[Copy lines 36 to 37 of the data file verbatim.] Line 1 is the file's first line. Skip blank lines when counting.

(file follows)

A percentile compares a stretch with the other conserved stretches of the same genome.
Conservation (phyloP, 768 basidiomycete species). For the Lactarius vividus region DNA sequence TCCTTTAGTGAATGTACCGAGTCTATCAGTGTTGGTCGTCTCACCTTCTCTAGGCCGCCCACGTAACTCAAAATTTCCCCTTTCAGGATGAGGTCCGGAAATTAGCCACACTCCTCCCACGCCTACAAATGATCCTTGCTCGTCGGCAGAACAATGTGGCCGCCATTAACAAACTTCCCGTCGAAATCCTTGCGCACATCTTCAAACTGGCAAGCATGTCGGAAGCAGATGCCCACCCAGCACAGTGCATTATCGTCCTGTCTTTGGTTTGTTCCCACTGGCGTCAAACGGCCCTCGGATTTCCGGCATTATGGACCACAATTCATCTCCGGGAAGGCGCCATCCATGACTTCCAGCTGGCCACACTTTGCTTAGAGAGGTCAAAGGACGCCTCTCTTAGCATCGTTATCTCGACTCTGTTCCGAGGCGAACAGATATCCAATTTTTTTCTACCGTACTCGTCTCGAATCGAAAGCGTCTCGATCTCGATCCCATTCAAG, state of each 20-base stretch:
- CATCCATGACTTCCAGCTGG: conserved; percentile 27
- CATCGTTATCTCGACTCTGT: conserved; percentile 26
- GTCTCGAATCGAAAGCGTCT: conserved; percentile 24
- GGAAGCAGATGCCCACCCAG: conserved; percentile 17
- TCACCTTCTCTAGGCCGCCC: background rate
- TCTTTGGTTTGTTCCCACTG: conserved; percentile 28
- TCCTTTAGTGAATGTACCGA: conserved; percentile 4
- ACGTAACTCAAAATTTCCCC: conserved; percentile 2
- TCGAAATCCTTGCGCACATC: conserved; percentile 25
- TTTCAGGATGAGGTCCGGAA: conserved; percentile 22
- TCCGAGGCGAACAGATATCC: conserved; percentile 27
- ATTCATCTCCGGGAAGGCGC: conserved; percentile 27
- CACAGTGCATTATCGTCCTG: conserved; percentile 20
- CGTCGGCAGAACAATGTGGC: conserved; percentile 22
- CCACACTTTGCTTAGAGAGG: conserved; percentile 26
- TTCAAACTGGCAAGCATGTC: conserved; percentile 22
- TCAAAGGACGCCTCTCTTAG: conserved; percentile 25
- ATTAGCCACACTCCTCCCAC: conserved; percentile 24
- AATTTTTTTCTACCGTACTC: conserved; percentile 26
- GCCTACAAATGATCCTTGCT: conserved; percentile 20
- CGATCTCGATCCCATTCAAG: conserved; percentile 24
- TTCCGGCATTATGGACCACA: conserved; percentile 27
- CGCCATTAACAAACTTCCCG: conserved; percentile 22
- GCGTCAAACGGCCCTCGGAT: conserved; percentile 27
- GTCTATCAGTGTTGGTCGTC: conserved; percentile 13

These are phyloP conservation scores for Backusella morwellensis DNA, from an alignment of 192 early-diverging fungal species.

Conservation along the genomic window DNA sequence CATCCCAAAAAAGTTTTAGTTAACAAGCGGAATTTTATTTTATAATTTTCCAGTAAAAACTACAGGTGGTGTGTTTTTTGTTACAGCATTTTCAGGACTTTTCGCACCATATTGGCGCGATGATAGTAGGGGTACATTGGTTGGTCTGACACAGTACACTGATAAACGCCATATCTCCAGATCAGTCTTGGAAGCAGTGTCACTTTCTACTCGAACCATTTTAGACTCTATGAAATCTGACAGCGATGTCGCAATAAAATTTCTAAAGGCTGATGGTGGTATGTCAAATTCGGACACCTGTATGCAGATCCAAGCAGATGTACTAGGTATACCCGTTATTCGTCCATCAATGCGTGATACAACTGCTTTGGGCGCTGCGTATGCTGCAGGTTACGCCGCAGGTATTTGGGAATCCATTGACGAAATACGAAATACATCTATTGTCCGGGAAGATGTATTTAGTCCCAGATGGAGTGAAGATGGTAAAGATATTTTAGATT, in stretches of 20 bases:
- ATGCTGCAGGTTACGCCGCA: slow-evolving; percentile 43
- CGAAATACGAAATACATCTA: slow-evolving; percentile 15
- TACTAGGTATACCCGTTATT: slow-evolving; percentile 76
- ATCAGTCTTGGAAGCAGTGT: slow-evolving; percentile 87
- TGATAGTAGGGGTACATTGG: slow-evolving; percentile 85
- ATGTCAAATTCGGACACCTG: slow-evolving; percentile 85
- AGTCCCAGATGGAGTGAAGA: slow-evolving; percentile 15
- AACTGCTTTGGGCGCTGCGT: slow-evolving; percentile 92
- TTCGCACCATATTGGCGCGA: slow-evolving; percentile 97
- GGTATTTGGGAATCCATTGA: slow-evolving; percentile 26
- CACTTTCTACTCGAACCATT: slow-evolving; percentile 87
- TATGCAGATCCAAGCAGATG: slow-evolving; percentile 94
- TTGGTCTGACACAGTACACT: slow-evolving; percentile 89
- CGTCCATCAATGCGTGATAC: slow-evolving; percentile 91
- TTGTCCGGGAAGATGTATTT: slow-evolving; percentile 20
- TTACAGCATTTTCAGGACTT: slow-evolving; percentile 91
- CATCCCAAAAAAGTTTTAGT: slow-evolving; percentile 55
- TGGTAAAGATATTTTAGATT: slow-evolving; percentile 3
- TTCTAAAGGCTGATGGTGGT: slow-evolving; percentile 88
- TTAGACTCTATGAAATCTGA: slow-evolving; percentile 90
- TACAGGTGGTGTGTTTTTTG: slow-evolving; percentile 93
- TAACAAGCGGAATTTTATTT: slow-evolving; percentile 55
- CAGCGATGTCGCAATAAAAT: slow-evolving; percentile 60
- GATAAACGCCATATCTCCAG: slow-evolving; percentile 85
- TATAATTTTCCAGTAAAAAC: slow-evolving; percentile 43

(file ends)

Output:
- AGTCCCAGATGGAGTGAAGA: slow-evolving; percentile 15
- AACTGCTTTGGGCGCTGCGT: slow-evolving; percentile 92